Food Service & Agriculture, Manufacturing, and Retail

With new cafés opening, does our coffee cup overfloweth?

Local owners say the West Michigan market could be just about bottomless.

July 22, 2016
| By Pat Evans |
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Ferris
Dan Shoup, head barista at Ferris Coffee & Nut Co., works the bar. Ferris expects to open its new café in the Trust Building by the end of summer. Courtesy Ferris Coffee

(As seen on WZZM TV 13) With three of the city’s best-known coffee roasters each ready to open their second retail locations, differentiation is a focus.

Madcap Coffee, Ferris Coffee & Nut Co. and Rowster each expect to open second locations by the end of the year. 

Madcap is working on a café at 1041 E. Fulton St., the building where it relocated its roasting facility last year, near the Fulton Street Farmers Market. 

Ferris expects to open its new café in the Trust Building by the end of the summer, just down the street from Madcap’s original location.

Rowster announced The Rower’s Club as part of Fulton Place, 616 W. Fulton St., near Ferris’ first café and production facility. 

The proximity of competing coffee shops isn’t a major concern, according to Stephen Curtis, vice president of Rowster. 

“All of us together are trying to get people to appreciate what good coffee is and tastes like, as opposed to taking someone else out,” Curtis said. 

Representatives from all three companies —Curtis, Madcap CEO Trevor Corlett and Ferris Director of Retail David VanTongeren — said the coffee culture in Grand Rapids has improved drastically in the past decade, to the point that they’re each confident in a second location. 

The lack of community exposure to coffee was a concern when Madcap was first looking to open nearly a decade ago, Corlett said. The development of coffee culture coincides with the effort from the various roasters and specialty coffee shops, he said, but also with the growing food, beer and cocktail culture and downtown development. 

The growth has accelerated in the past three or four years as Madcap began to explore expanding wholesale or retail operations, Corlett said. 

Corlett said its new café, attached to the roasting facility, will also feature sourdough Belgian waffles and a large outdoor seating area with a different look and feel from the Monroe Center café.

The same time period has seen Ferris shift its focus and reinvent its coffee program. 

As Ferris nears its 93rdyear in operation, the company will open its second café with a goal to cater to customers in the Central Business District rather than the large student population it currently serves near Grand Valley State University’s downtown campus.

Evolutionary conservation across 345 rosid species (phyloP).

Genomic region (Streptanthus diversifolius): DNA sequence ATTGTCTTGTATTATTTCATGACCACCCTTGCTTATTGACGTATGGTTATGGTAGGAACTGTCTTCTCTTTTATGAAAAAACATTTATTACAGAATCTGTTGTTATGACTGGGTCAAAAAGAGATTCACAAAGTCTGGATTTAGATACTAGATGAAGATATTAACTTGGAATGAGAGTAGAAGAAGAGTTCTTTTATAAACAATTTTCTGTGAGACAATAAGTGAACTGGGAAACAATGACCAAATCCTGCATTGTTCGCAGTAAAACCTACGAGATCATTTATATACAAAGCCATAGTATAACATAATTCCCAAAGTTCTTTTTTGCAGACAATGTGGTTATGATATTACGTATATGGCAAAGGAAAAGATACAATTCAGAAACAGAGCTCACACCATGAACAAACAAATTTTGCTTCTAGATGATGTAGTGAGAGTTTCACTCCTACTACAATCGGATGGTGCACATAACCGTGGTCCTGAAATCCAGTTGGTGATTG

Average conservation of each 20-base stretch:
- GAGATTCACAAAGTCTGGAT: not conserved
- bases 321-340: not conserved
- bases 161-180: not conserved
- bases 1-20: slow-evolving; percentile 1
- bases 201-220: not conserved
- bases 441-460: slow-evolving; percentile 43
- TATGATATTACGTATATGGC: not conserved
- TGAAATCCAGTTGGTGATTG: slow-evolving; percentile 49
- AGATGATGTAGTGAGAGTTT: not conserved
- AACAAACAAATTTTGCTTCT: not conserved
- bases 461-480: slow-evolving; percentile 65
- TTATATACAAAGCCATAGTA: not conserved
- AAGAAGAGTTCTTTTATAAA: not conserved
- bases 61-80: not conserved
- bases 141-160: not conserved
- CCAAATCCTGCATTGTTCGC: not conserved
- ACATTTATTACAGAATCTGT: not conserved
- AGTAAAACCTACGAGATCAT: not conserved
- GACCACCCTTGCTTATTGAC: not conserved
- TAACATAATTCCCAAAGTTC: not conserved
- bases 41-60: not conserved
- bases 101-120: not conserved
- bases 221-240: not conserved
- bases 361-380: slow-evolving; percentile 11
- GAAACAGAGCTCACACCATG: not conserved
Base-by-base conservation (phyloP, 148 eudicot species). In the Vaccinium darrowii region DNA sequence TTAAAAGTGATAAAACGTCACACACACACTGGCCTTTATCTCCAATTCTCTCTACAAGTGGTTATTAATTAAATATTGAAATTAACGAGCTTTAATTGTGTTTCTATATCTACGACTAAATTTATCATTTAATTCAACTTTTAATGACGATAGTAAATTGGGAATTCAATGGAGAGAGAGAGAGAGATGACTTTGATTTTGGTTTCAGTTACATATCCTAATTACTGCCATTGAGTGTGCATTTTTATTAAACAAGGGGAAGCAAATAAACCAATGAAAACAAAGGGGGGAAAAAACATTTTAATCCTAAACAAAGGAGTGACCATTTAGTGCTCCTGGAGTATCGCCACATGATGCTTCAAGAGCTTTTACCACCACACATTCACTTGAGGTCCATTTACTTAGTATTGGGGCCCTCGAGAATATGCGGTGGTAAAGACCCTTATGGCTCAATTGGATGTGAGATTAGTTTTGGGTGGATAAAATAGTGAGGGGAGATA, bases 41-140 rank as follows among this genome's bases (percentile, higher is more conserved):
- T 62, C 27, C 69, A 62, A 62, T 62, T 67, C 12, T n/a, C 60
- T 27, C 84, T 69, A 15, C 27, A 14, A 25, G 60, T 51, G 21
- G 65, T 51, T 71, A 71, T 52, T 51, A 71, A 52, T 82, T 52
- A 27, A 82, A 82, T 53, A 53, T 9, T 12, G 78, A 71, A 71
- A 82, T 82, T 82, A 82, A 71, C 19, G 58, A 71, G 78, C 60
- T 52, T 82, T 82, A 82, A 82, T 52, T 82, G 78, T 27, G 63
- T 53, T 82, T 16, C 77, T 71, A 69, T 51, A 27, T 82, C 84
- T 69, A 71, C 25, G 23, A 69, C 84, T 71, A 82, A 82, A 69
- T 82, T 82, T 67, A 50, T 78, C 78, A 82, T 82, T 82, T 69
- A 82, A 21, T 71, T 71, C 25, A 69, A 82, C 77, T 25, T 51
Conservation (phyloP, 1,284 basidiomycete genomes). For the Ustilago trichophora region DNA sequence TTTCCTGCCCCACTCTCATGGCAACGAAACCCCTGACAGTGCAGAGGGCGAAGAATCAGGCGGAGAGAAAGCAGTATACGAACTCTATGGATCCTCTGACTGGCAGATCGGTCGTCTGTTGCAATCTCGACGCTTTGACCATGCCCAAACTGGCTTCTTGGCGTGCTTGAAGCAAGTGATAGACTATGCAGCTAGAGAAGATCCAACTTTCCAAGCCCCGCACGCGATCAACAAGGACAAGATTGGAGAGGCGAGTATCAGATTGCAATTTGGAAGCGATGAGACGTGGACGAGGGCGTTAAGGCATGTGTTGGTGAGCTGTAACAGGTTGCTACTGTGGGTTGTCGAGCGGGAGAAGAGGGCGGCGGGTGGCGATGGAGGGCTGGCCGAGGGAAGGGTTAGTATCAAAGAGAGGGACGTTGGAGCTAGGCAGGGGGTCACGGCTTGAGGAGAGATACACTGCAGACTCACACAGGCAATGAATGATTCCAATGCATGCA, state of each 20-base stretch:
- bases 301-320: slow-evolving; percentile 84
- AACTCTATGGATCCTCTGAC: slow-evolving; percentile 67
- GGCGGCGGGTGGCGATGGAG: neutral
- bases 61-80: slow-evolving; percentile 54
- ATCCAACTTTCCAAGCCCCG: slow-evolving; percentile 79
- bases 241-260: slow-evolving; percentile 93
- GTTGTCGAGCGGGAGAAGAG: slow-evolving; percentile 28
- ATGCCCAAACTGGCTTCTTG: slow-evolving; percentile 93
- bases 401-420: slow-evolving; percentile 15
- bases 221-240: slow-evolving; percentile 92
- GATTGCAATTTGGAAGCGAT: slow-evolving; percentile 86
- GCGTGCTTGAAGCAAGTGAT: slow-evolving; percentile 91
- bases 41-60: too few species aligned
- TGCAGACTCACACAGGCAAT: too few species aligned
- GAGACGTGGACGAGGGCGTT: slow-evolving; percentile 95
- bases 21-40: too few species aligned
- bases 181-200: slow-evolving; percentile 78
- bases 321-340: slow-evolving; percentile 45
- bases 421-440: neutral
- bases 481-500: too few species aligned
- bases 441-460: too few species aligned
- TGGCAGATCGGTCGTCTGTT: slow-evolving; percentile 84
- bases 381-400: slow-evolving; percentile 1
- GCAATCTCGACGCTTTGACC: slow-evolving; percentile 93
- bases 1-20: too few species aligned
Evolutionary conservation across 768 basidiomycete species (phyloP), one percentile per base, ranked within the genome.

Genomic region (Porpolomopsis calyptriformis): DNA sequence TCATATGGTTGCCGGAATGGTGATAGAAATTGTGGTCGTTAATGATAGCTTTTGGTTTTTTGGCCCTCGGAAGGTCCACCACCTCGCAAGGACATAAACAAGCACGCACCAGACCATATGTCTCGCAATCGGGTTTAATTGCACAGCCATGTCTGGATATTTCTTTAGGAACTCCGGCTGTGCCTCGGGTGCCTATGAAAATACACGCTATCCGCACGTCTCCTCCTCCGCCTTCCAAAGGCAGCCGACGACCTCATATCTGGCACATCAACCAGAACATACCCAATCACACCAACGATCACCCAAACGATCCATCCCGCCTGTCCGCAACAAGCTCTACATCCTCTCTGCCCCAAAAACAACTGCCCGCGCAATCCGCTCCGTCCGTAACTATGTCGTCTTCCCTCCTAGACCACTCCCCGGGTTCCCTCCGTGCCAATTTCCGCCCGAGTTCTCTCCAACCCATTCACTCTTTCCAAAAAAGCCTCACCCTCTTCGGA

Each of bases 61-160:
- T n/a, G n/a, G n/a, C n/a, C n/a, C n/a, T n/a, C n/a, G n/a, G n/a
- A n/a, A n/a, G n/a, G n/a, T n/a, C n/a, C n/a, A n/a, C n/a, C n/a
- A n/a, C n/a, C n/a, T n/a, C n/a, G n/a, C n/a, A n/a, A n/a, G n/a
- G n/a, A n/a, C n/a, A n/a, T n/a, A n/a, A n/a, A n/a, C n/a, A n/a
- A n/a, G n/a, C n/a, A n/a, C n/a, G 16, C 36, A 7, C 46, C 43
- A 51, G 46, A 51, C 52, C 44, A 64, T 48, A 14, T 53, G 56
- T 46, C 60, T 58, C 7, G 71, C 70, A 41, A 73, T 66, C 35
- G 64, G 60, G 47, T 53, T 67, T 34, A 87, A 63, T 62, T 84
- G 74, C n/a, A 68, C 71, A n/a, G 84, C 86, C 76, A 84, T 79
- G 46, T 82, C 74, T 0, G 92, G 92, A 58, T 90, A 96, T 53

The Pearl Street location is likely to see more to-go orders and will transition to serving draft beer in the evenings — using a system that can also be used for coffee products — pending approvals of a license to serve beer and wine, he said. 

“The West Side location, we have big tables for students and off-street parking,” VanTongeren said. “Downtown, it’s more of an urban metropolitan feel with more intimate spots for one or two people to meet.”

Back on the West Side, The Rowers Club is also expected to be vastly different from Rowster’s original café on Wealthy Street. 

Curtis said the location will expect more students, being a part of the Fulton Place project — an apartment development targeting GVSU students — and will offer batch-brewed coffees and a light food menu. 

“We’ll have people stopping in on the way to class, and my sense is they’ll want something that’s a bit faster and mobile and sometimes something to snack on,” he said.

A second downtown Biggby Coffee location opened last week in Arena Place, proving large coffee chains aren’t slowing their growth either, as Starbucks continues to innovate and push its specialty coffee program further.

The “third-wave” Grand Rapids coffee shops — following store-bought coffees and national chains — know they aren’t going to replace those chains. And they don’t want to, recognizing the importance of those companies. 

“I love the large companies like Starbucks,” Corlett said. “They’ve opened the door to us and get people to love coffee enough that they’ll come to try us. Then it’s our job to hook them in with service.”

Corlett said staff training and service are among the biggest challenges of small companies opening new retail locations. 

The specialty coffee movement shows no signs of slowing down, VanTongeren said, as he believes the coffee industry is following several years behind the beer industry as sourcing of beans and the way the coffee is roasted and brewed evolves. 

“People just don’t want to waste time and money on bad coffee after experiencing what it can and should be,” he said. “We have a lot of people in Grand Rapids and West Michigan who are particularly passionate about coffee, and we’ll continue to grow the market share in this space."

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